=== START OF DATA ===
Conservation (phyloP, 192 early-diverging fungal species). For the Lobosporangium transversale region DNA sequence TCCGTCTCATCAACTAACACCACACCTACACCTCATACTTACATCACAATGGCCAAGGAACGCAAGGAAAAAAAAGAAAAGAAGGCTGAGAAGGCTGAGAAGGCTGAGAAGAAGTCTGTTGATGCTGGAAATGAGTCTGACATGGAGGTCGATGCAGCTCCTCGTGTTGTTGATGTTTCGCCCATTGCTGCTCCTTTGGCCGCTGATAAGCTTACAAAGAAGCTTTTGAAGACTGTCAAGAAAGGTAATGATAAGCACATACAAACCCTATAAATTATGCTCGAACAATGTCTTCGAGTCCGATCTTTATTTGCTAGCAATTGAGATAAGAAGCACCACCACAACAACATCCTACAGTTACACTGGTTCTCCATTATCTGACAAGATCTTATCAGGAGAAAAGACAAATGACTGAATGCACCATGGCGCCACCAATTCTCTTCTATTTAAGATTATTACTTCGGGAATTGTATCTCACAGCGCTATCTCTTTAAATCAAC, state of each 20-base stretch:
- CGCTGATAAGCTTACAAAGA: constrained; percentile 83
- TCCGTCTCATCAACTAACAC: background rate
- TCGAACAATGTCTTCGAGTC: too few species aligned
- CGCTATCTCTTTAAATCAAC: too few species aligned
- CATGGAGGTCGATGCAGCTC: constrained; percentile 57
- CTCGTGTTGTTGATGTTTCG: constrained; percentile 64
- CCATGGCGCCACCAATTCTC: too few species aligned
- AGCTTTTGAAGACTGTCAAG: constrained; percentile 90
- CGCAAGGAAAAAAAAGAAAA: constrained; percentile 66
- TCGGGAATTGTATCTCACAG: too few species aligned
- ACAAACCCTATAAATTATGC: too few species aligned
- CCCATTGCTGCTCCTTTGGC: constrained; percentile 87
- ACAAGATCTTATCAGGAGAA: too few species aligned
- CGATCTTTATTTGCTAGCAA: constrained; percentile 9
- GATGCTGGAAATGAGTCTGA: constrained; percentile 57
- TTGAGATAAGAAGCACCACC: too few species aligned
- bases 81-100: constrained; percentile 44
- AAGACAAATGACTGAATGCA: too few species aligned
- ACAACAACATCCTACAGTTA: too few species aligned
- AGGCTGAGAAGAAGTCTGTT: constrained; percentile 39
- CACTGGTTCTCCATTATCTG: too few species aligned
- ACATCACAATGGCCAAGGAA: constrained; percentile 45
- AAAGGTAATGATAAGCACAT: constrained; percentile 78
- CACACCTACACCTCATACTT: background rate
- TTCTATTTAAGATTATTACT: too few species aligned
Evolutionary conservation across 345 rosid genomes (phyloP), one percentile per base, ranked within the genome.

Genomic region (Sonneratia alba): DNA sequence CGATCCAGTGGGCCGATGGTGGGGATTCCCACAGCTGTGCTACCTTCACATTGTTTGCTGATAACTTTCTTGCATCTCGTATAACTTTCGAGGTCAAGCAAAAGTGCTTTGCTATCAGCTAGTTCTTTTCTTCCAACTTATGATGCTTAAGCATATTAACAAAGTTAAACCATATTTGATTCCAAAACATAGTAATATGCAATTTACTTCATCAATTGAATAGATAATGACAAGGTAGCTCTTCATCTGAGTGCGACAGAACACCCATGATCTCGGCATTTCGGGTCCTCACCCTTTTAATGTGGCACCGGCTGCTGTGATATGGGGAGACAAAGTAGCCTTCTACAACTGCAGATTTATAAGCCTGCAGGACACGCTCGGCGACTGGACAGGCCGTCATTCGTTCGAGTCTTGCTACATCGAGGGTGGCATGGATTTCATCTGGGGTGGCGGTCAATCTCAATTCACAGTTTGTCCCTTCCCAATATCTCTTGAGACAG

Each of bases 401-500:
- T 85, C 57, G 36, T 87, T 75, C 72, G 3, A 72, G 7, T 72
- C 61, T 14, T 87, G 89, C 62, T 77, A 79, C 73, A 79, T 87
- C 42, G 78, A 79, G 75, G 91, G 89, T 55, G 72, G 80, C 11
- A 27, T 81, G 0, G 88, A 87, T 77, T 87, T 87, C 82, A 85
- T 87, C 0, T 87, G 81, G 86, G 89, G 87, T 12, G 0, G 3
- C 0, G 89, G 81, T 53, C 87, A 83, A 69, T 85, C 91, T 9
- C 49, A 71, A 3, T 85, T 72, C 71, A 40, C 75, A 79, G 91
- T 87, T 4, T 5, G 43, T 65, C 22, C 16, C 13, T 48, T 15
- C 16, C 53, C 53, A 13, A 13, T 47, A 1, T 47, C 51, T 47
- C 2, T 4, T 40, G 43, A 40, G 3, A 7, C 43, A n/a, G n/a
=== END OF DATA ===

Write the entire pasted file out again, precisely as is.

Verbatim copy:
Conservation (phyloP, 192 early-diverging fungal species). For the Lobosporangium transversale region DNA sequence TCCGTCTCATCAACTAACACCACACCTACACCTCATACTTACATCACAATGGCCAAGGAACGCAAGGAAAAAAAAGAAAAGAAGGCTGAGAAGGCTGAGAAGGCTGAGAAGAAGTCTGTTGATGCTGGAAATGAGTCTGACATGGAGGTCGATGCAGCTCCTCGTGTTGTTGATGTTTCGCCCATTGCTGCTCCTTTGGCCGCTGATAAGCTTACAAAGAAGCTTTTGAAGACTGTCAAGAAAGGTAATGATAAGCACATACAAACCCTATAAATTATGCTCGAACAATGTCTTCGAGTCCGATCTTTATTTGCTAGCAATTGAGATAAGAAGCACCACCACAACAACATCCTACAGTTACACTGGTTCTCCATTATCTGACAAGATCTTATCAGGAGAAAAGACAAATGACTGAATGCACCATGGCGCCACCAATTCTCTTCTATTTAAGATTATTACTTCGGGAATTGTATCTCACAGCGCTATCTCTTTAAATCAAC, state of each 20-base stretch:
- CGCTGATAAGCTTACAAAGA: constrained; percentile 83
- TCCGTCTCATCAACTAACAC: background rate
- TCGAACAATGTCTTCGAGTC: too few species aligned
- CGCTATCTCTTTAAATCAAC: too few species aligned
- CATGGAGGTCGATGCAGCTC: constrained; percentile 57
- CTCGTGTTGTTGATGTTTCG: constrained; percentile 64
- CCATGGCGCCACCAATTCTC: too few species aligned
- AGCTTTTGAAGACTGTCAAG: constrained; percentile 90
- CGCAAGGAAAAAAAAGAAAA: constrained; percentile 66
- TCGGGAATTGTATCTCACAG: too few species aligned
- ACAAACCCTATAAATTATGC: too few species aligned
- CCCATTGCTGCTCCTTTGGC: constrained; percentile 87
- ACAAGATCTTATCAGGAGAA: too few species aligned
- CGATCTTTATTTGCTAGCAA: constrained; percentile 9
- GATGCTGGAAATGAGTCTGA: constrained; percentile 57
- TTGAGATAAGAAGCACCACC: too few species aligned
- bases 81-100: constrained; percentile 44
- AAGACAAATGACTGAATGCA: too few species aligned
- ACAACAACATCCTACAGTTA: too few species aligned
- AGGCTGAGAAGAAGTCTGTT: constrained; percentile 39
- CACTGGTTCTCCATTATCTG: too few species aligned
- ACATCACAATGGCCAAGGAA: constrained; percentile 45
- AAAGGTAATGATAAGCACAT: constrained; percentile 78
- CACACCTACACCTCATACTT: background rate
- TTCTATTTAAGATTATTACT: too few species aligned
Evolutionary conservation across 345 rosid genomes (phyloP), one percentile per base, ranked within the genome.

Genomic region (Sonneratia alba): DNA sequence CGATCCAGTGGGCCGATGGTGGGGATTCCCACAGCTGTGCTACCTTCACATTGTTTGCTGATAACTTTCTTGCATCTCGTATAACTTTCGAGGTCAAGCAAAAGTGCTTTGCTATCAGCTAGTTCTTTTCTTCCAACTTATGATGCTTAAGCATATTAACAAAGTTAAACCATATTTGATTCCAAAACATAGTAATATGCAATTTACTTCATCAATTGAATAGATAATGACAAGGTAGCTCTTCATCTGAGTGCGACAGAACACCCATGATCTCGGCATTTCGGGTCCTCACCCTTTTAATGTGGCACCGGCTGCTGTGATATGGGGAGACAAAGTAGCCTTCTACAACTGCAGATTTATAAGCCTGCAGGACACGCTCGGCGACTGGACAGGCCGTCATTCGTTCGAGTCTTGCTACATCGAGGGTGGCATGGATTTCATCTGGGGTGGCGGTCAATCTCAATTCACAGTTTGTCCCTTCCCAATATCTCTTGAGACAG

Each of bases 401-500:
- T 85, C 57, G 36, T 87, T 75, C 72, G 3, A 72, G 7, T 72
- C 61, T 14, T 87, G 89, C 62, T 77, A 79, C 73, A 79, T 87
- C 42, G 78, A 79, G 75, G 91, G 89, T 55, G 72, G 80, C 11
- A 27, T 81, G 0, G 88, A 87, T 77, T 87, T 87, C 82, A 85
- T 87, C 0, T 87, G 81, G 86, G 89, G 87, T 12, G 0, G 3
- C 0, G 89, G 81, T 53, C 87, A 83, A 69, T 85, C 91, T 9
- C 49, A 71, A 3, T 85, T 72, C 71, A 40, C 75, A 79, G 91
- T 87, T 4, T 5, G 43, T 65, C 22, C 16, C 13, T 48, T 15
- C 16, C 53, C 53, A 13, A 13, T 47, A 1, T 47, C 51, T 47
- C 2, T 4, T 40, G 43, A 40, G 3, A 7, C 43, A n/a, G n/a